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Interior Designers, Are You Evaluating Your 2020 Financial Performance Accurately?

You might have to read your business financials differently at year-end this year. Many of my clients experienced a ‘gap’ in work and revenue during the pandemic’s initial months. Firms in the interior design industry had to delay scheduled installations, which affected project deadlines and revenue recognition. Many interior design firms are also experiencing delays in vendor production. Furniture that would typically take 4-6 weeks to manufacture is now taking 12-14 weeks. Combining these two factors with general concerns about cash spending has created a 3-5 month ‘gap’ that has pushed deliverables to 2021. Two of my clients, for example, have seen 40% of their 2020 revenue push into 2021.

The good news is the business is still there. The bad news is we need to be more cautious when reading our financial statements as a direct comparison can be misleading. Comparing 2020 to 2019 and 2018 without identifying a ‘gap’ in your business performance will lead you to a wrong conclusion, which could ultimately lead you to make faulty business decisions based on raw data alone.

Be careful when comparing your 2020 financials to previous years, as a first glance may be deceiving. I encourage my clients to run year-on-year comparisons a couple of different ways before arriving at a definitive conclusion. For example, I advise looking at a rolling twelve-month comparison that extends forward into your 1Q forecast. I would also attempt to identify any 1Q21 revenue (and expense) that would have traditionally fallen in 2020 and add that to a 2020 comparison analysis.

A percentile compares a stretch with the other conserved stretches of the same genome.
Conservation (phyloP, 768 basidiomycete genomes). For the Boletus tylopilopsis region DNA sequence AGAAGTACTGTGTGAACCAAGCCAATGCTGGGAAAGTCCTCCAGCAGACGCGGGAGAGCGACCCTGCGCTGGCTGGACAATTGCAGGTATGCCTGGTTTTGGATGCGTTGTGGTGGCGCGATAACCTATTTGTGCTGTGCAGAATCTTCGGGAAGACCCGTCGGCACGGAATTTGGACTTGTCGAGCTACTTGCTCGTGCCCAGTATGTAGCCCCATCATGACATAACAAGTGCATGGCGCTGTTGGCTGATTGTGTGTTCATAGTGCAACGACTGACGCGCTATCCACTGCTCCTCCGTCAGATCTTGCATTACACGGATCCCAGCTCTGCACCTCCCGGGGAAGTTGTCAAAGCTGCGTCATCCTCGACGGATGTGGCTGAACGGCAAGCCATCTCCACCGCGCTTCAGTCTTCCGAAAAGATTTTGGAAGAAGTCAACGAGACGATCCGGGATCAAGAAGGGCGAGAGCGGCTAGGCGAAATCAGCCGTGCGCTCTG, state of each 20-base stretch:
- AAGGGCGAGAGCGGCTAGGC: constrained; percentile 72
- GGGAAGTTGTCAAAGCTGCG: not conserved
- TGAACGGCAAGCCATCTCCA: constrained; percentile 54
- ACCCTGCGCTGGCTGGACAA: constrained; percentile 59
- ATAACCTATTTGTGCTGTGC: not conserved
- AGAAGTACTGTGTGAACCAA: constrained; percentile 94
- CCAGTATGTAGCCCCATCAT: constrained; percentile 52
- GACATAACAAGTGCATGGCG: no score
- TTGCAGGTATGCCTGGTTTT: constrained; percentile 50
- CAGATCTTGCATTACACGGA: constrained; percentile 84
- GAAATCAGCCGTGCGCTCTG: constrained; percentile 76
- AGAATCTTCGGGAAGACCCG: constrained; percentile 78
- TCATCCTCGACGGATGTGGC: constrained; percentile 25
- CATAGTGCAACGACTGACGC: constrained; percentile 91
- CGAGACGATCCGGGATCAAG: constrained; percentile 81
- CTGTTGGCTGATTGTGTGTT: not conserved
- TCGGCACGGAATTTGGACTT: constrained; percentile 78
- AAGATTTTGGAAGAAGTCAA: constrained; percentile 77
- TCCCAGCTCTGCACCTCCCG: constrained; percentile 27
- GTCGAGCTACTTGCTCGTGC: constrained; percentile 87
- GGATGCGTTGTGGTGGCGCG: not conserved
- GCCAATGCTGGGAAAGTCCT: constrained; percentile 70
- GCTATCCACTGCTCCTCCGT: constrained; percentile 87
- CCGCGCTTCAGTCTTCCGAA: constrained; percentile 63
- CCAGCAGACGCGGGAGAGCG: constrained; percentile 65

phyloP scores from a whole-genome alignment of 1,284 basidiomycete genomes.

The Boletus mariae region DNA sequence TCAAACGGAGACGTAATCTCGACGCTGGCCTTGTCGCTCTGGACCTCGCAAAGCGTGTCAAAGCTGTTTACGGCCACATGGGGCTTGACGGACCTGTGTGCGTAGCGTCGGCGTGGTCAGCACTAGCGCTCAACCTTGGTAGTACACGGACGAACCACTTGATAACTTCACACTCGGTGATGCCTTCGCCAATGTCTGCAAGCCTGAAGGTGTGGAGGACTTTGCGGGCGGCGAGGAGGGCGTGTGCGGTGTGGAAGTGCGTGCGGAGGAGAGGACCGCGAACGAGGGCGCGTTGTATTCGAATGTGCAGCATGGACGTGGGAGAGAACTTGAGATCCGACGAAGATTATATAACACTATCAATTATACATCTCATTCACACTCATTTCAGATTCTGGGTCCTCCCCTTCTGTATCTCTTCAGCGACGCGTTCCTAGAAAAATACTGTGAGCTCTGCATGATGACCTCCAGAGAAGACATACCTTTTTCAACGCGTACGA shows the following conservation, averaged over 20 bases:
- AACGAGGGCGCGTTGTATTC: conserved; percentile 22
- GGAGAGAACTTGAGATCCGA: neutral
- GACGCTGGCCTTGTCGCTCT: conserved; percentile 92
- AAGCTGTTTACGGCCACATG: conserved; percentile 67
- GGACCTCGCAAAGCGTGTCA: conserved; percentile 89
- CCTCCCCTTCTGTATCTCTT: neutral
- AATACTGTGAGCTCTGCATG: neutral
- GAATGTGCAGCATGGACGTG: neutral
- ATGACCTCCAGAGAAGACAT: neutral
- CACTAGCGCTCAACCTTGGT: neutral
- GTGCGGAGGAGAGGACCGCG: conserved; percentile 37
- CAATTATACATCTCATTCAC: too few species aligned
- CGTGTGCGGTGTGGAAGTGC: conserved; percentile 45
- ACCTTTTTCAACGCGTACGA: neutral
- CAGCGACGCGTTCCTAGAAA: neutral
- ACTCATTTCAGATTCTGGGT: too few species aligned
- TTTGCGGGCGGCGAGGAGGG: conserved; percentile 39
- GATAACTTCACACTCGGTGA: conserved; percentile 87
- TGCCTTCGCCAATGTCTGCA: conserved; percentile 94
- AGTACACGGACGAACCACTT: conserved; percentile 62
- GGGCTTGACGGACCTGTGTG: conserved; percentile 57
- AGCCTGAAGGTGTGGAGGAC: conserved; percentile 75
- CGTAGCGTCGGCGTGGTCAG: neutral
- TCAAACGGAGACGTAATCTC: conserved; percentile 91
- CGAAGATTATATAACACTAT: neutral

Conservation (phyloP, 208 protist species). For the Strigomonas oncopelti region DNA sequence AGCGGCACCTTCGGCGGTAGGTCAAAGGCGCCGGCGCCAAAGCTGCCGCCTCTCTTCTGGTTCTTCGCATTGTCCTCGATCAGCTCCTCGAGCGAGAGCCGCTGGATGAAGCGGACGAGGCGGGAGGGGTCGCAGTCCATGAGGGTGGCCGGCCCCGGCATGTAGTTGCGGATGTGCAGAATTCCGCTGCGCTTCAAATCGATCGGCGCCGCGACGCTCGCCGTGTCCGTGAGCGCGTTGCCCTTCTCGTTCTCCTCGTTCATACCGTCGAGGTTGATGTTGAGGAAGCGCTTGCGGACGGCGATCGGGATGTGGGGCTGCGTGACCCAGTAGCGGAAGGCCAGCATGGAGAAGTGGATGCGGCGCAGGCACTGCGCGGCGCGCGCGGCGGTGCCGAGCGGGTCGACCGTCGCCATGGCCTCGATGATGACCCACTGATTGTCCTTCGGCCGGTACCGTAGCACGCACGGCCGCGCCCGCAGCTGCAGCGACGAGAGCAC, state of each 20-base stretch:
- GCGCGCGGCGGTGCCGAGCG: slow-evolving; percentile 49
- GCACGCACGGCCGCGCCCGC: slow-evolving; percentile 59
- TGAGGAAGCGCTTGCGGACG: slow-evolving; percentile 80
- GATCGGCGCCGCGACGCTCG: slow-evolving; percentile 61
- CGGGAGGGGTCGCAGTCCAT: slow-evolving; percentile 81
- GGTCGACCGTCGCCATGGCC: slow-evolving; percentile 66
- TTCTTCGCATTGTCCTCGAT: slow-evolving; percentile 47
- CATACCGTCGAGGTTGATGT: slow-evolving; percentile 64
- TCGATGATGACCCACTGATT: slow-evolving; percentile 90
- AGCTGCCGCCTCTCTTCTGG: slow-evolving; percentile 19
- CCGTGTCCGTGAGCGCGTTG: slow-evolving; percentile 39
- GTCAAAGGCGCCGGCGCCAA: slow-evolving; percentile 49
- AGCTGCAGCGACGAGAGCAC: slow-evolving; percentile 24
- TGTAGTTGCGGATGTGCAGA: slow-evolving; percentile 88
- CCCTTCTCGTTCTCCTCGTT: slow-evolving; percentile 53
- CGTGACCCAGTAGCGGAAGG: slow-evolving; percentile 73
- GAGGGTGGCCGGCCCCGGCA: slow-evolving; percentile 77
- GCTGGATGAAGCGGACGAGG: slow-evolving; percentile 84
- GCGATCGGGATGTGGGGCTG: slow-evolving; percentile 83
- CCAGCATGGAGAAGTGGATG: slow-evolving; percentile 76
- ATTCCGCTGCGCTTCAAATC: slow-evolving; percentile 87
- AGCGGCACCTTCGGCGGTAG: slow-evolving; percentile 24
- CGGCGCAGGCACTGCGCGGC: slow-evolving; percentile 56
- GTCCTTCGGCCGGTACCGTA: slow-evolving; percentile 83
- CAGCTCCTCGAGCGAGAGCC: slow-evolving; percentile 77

Your numbers are what they are, but the story they tell you also need to consider any exceptional circumstances. I have had this conversation with several of my clients, and we needed to analyze 1Q21 to get a better sense of their 2020 performance. The analysis changed our story from an ‘oh s*it; I need to cut expenses dramatically’ to ‘oh good; we are still healthy and on track.’

This is especially true if you are running your books on a cash basis, as you have recognized your expenses as they occur, but your billing milestone and cash receipt will be next year. Running your financials on an accrual basis? You’ll need to be careful to properly match up your expenses and revenues to accurately read the results.

Please feel free to reach out to me if you want to talk through your 2020 financial performance.

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